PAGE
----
Authors: Melody Carlson
Tags: #ebook, #book
“I hope you stood up for yourself.”
“That’s a little hard to do when you’re bawling.”
“You were bawling?” Carrie Anne sounded alarmed.
“Not in front of him. I did have the good sense to get to the restroom.”
“Well, I’m sure you can straighten it all out with him tomorrow.”
“Just tell him that he hurt your feelings and that you’re the right woman for the job. I mean, journalism is, like, in your blood. He should know better.”
Suddenly Sophie wished she hadn’t twisted the truth so much. Mostly she just wanted to change the subject before it got worse. “So, what’s up with Drew now? I told Wes that the only way I’d go to the dance with him was if we doubled with you and Drew.”
“That must’ve been flattering. Way to boost a guy’s ego.”
“He understood.” Sophie sighed. “But back to Drew. Did he ask you to the dance or what?”
“As a matter of fact, he did. Because, unlike a certain best friend who shall remain unnamed,
went to youth group tonight.”
“I told you I had to finish this project.”
“But you’ve missed youth group for two weeks in a row, Sophie.”
“So take away my gold star, all right?”
“Well, you really should schedule your time better. I mean, you have most of the afternoon off, it seems like you should be able to get your homework done—”
“I’m also on yearbook, remember?” The truth was, Sophie had skipped out on that today too. Part of her “sick” routine.
“Whatever. Just the same, you need fellowship.”
“I’m talking to you, right? Isn’t that fellowship?”
“Anyway, I’m guessing Drew was at youth group.”
“He was. And he met me at the door and asked me straight out, which turned out to be a good thing since I think he was too embarrassed to talk to me much afterward.”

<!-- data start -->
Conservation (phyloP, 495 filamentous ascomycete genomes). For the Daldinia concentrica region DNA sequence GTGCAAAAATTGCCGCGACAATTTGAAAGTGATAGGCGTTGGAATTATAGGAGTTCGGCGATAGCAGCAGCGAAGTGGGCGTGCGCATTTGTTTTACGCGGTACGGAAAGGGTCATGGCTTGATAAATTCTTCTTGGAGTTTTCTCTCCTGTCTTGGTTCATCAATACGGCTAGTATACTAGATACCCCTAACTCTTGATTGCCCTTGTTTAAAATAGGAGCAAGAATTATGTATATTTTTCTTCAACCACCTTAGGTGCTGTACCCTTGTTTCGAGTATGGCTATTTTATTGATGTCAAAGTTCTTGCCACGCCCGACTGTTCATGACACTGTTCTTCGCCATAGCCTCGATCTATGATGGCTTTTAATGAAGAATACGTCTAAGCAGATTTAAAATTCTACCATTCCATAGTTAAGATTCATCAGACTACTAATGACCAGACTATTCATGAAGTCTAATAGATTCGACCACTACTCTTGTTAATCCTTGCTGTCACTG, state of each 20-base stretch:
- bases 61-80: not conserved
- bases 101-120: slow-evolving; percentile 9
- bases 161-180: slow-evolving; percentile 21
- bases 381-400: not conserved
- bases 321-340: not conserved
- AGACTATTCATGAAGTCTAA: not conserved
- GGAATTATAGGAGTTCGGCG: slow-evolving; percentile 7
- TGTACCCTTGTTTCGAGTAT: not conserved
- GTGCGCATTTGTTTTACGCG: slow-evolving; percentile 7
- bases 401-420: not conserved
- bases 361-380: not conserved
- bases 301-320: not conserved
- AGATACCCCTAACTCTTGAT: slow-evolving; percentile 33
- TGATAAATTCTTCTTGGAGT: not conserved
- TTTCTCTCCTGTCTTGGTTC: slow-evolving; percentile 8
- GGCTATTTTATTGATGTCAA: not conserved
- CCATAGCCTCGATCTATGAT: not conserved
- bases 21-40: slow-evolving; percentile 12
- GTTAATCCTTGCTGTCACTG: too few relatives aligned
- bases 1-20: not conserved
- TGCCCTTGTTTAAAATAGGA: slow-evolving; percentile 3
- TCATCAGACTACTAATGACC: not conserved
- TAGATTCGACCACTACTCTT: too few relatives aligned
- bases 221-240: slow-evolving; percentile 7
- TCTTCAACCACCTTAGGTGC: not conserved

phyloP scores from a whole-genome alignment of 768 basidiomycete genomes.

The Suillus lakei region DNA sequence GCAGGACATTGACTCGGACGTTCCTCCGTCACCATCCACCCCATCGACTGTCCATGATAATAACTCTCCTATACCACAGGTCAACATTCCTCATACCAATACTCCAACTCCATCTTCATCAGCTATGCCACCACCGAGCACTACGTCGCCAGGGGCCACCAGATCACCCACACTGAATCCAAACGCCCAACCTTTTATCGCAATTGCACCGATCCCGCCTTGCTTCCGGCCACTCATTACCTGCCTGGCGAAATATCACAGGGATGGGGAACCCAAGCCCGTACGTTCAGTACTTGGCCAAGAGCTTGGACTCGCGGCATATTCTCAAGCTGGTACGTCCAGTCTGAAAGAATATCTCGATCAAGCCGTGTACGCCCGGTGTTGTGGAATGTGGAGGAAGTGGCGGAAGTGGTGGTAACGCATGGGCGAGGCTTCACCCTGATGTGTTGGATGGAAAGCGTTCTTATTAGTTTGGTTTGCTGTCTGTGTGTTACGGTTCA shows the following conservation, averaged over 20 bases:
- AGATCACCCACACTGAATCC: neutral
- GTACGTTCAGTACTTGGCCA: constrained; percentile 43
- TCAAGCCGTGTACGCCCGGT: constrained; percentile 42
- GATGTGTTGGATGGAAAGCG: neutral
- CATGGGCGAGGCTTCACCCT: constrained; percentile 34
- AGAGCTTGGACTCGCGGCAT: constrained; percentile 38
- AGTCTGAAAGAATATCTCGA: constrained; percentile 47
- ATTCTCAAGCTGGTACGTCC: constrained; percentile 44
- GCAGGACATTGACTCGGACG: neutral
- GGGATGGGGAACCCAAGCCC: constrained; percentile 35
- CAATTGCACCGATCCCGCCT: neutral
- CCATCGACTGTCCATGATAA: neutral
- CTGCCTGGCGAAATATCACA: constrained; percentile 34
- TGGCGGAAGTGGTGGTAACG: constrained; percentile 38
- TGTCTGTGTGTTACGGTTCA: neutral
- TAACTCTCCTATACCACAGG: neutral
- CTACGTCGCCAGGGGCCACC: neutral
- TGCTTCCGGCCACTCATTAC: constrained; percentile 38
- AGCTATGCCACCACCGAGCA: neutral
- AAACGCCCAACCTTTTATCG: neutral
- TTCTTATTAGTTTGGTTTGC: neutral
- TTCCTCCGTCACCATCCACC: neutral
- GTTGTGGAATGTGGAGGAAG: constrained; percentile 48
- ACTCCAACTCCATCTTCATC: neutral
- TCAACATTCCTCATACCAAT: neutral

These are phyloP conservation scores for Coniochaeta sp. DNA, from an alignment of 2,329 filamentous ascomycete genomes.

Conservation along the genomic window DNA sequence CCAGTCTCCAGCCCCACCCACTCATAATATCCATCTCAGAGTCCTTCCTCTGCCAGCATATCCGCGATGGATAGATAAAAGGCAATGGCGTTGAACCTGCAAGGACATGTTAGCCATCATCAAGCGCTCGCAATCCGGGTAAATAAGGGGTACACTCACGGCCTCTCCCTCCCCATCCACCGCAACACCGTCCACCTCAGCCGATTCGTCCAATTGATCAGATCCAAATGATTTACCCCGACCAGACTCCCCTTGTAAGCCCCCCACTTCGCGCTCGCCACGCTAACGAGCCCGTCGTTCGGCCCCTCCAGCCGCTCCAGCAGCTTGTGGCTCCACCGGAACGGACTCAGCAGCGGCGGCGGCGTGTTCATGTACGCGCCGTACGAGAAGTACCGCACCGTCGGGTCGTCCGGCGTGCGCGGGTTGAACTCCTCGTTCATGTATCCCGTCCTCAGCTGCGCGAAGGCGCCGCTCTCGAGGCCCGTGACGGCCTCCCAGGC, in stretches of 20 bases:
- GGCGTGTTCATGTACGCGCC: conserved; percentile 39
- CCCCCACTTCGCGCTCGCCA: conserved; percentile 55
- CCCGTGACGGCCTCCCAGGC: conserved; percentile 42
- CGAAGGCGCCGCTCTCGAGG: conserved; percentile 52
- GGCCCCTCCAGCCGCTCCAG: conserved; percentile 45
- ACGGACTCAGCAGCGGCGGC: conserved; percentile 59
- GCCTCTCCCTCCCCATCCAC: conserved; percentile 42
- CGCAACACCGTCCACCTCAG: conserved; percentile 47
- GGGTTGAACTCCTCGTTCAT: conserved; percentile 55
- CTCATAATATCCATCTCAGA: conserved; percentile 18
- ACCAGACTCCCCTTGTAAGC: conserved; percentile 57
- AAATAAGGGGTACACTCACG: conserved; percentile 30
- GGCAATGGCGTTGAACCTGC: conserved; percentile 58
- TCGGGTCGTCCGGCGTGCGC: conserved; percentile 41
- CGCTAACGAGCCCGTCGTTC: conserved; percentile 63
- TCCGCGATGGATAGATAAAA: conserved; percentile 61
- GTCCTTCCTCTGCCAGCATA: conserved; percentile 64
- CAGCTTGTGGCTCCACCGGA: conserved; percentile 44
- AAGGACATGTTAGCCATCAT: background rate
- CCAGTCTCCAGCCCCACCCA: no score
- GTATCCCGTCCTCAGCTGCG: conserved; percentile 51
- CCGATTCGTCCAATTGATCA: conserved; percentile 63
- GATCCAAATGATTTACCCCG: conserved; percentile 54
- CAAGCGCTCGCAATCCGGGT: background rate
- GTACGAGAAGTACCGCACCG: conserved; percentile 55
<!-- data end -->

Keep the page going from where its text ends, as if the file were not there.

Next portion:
“So the four of us are going to the dance now? It’s all settled?”
“You make it sound like some cut-and-dried business deal. It’s a dance, Sophie. It’s supposed to be fun.”
“Yeah, right. It’s a dance that I’ve been coerced by my best friend to go to. What fun.”
“You seriously need to lighten up, Sophie.”
“I seriously need to finish this opinion piece for journalism tomorrow. It’s bad enough that I made a total fool of myself and ran out of there like a baby. I really need to be able to hold my head up tomorrow.”
“Well, you go, girl.”
“And thanks for telling Wes you’d go to the dance.”
“Right. Now you owe me.”
“I owe, I owe,” Carrie Anne sang like one of the dwarfs in
, “so off to bed I go.”
“Very cute, Dopey.”
“Night night, Grumpy.”
Sophie returned to her opinion piece, rereading it from the beginning and then cutting about a third of it. Tighten, tighten, tighten. Her topic was school security. Or rather the lack of it. Sure, their school put on the appearance of being safe and secure, with a part-time guard wandering around in uniform, but the kids knew it was all show and no go. If someone really wanted to sneak homemade bombs or automatic weapons into the school, it wouldn’t be all that hard.
Finally satisfied, or perhaps just tired, Sophie hit save and then print. Once the doc was printed, she shut off her computer and crawled into bed.